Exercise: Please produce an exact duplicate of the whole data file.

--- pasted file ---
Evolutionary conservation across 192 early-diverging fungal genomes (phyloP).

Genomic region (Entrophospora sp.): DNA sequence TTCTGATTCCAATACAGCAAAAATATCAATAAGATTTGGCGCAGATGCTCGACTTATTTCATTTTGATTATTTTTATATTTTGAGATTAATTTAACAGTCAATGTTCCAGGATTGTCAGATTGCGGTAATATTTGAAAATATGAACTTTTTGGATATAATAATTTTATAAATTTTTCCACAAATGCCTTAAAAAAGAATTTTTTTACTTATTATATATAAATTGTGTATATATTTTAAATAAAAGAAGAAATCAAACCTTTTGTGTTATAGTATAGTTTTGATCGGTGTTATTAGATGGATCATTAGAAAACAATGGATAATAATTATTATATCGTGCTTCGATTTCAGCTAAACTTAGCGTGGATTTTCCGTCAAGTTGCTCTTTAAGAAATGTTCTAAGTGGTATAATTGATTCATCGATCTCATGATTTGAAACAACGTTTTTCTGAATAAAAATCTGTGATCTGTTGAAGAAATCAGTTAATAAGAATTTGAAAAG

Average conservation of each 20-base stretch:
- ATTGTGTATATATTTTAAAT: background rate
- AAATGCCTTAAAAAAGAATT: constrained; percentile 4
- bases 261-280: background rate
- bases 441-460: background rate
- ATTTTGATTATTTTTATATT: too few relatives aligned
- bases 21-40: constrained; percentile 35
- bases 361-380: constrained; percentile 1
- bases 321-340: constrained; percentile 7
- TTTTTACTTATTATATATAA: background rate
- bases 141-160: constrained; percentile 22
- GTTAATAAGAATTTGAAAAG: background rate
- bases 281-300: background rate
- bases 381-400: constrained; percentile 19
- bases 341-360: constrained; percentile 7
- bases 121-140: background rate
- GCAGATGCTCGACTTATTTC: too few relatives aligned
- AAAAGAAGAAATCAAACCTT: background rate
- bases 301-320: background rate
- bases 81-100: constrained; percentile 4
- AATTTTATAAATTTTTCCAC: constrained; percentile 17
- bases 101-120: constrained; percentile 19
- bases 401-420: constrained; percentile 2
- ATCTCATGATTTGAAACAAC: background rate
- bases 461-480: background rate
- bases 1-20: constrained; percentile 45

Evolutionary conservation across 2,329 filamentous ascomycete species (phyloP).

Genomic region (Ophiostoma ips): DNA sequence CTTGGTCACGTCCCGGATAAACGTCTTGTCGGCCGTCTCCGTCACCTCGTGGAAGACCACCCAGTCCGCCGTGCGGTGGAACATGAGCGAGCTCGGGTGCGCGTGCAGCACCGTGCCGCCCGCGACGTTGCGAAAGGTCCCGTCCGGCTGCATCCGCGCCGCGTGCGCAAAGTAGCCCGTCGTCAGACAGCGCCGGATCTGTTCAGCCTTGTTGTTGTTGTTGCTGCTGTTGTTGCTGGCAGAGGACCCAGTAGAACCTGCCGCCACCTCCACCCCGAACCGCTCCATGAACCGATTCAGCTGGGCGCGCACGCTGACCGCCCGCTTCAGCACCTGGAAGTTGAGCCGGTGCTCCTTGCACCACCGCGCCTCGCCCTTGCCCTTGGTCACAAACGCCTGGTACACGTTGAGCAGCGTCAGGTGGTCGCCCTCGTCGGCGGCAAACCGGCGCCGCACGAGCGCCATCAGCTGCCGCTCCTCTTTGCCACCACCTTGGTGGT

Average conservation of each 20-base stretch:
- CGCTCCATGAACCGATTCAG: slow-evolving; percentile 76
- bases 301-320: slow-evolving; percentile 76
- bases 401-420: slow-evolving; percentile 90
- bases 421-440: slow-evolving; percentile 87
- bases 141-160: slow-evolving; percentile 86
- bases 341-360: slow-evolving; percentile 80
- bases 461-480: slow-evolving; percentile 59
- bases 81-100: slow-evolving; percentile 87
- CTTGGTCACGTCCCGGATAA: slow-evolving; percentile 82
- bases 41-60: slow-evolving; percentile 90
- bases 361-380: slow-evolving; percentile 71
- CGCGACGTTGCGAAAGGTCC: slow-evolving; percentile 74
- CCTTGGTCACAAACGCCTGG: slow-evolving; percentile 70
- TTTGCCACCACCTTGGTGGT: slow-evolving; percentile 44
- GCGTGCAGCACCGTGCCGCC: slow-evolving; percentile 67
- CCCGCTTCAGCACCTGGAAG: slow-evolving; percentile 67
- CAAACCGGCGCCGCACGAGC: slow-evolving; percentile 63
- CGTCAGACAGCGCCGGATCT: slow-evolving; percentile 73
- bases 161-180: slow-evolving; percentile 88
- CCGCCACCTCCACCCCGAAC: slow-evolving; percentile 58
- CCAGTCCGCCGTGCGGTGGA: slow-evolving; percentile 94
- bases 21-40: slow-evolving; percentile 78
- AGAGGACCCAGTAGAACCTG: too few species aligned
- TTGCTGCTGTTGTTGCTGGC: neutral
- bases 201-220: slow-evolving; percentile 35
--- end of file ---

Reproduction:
Evolutionary conservation across 192 early-diverging fungal genomes (phyloP).

Genomic region (Entrophospora sp.): DNA sequence TTCTGATTCCAATACAGCAAAAATATCAATAAGATTTGGCGCAGATGCTCGACTTATTTCATTTTGATTATTTTTATATTTTGAGATTAATTTAACAGTCAATGTTCCAGGATTGTCAGATTGCGGTAATATTTGAAAATATGAACTTTTTGGATATAATAATTTTATAAATTTTTCCACAAATGCCTTAAAAAAGAATTTTTTTACTTATTATATATAAATTGTGTATATATTTTAAATAAAAGAAGAAATCAAACCTTTTGTGTTATAGTATAGTTTTGATCGGTGTTATTAGATGGATCATTAGAAAACAATGGATAATAATTATTATATCGTGCTTCGATTTCAGCTAAACTTAGCGTGGATTTTCCGTCAAGTTGCTCTTTAAGAAATGTTCTAAGTGGTATAATTGATTCATCGATCTCATGATTTGAAACAACGTTTTTCTGAATAAAAATCTGTGATCTGTTGAAGAAATCAGTTAATAAGAATTTGAAAAG

Average conservation of each 20-base stretch:
- ATTGTGTATATATTTTAAAT: background rate
- AAATGCCTTAAAAAAGAATT: constrained; percentile 4
- bases 261-280: background rate
- bases 441-460: background rate
- ATTTTGATTATTTTTATATT: too few relatives aligned
- bases 21-40: constrained; percentile 35
- bases 361-380: constrained; percentile 1
- bases 321-340: constrained; percentile 7
- TTTTTACTTATTATATATAA: background rate
- bases 141-160: constrained; percentile 22
- GTTAATAAGAATTTGAAAAG: background rate
- bases 281-300: background rate
- bases 381-400: constrained; percentile 19
- bases 341-360: constrained; percentile 7
- bases 121-140: background rate
- GCAGATGCTCGACTTATTTC: too few relatives aligned
- AAAAGAAGAAATCAAACCTT: background rate
- bases 301-320: background rate
- bases 81-100: constrained; percentile 4
- AATTTTATAAATTTTTCCAC: constrained; percentile 17
- bases 101-120: constrained; percentile 19
- bases 401-420: constrained; percentile 2
- ATCTCATGATTTGAAACAAC: background rate
- bases 461-480: background rate
- bases 1-20: constrained; percentile 45

Evolutionary conservation across 2,329 filamentous ascomycete species (phyloP).

Genomic region (Ophiostoma ips): DNA sequence CTTGGTCACGTCCCGGATAAACGTCTTGTCGGCCGTCTCCGTCACCTCGTGGAAGACCACCCAGTCCGCCGTGCGGTGGAACATGAGCGAGCTCGGGTGCGCGTGCAGCACCGTGCCGCCCGCGACGTTGCGAAAGGTCCCGTCCGGCTGCATCCGCGCCGCGTGCGCAAAGTAGCCCGTCGTCAGACAGCGCCGGATCTGTTCAGCCTTGTTGTTGTTGTTGCTGCTGTTGTTGCTGGCAGAGGACCCAGTAGAACCTGCCGCCACCTCCACCCCGAACCGCTCCATGAACCGATTCAGCTGGGCGCGCACGCTGACCGCCCGCTTCAGCACCTGGAAGTTGAGCCGGTGCTCCTTGCACCACCGCGCCTCGCCCTTGCCCTTGGTCACAAACGCCTGGTACACGTTGAGCAGCGTCAGGTGGTCGCCCTCGTCGGCGGCAAACCGGCGCCGCACGAGCGCCATCAGCTGCCGCTCCTCTTTGCCACCACCTTGGTGGT

Average conservation of each 20-base stretch:
- CGCTCCATGAACCGATTCAG: slow-evolving; percentile 76
- bases 301-320: slow-evolving; percentile 76
- bases 401-420: slow-evolving; percentile 90
- bases 421-440: slow-evolving; percentile 87
- bases 141-160: slow-evolving; percentile 86
- bases 341-360: slow-evolving; percentile 80
- bases 461-480: slow-evolving; percentile 59
- bases 81-100: slow-evolving; percentile 87
- CTTGGTCACGTCCCGGATAA: slow-evolving; percentile 82
- bases 41-60: slow-evolving; percentile 90
- bases 361-380: slow-evolving; percentile 71
- CGCGACGTTGCGAAAGGTCC: slow-evolving; percentile 74
- CCTTGGTCACAAACGCCTGG: slow-evolving; percentile 70
- TTTGCCACCACCTTGGTGGT: slow-evolving; percentile 44
- GCGTGCAGCACCGTGCCGCC: slow-evolving; percentile 67
- CCCGCTTCAGCACCTGGAAG: slow-evolving; percentile 67
- CAAACCGGCGCCGCACGAGC: slow-evolving; percentile 63
- CGTCAGACAGCGCCGGATCT: slow-evolving; percentile 73
- bases 161-180: slow-evolving; percentile 88
- CCGCCACCTCCACCCCGAAC: slow-evolving; percentile 58
- CCAGTCCGCCGTGCGGTGGA: slow-evolving; percentile 94
- bases 21-40: slow-evolving; percentile 78
- AGAGGACCCAGTAGAACCTG: too few species aligned
- TTGCTGCTGTTGTTGCTGGC: neutral
- bases 201-220: slow-evolving; percentile 35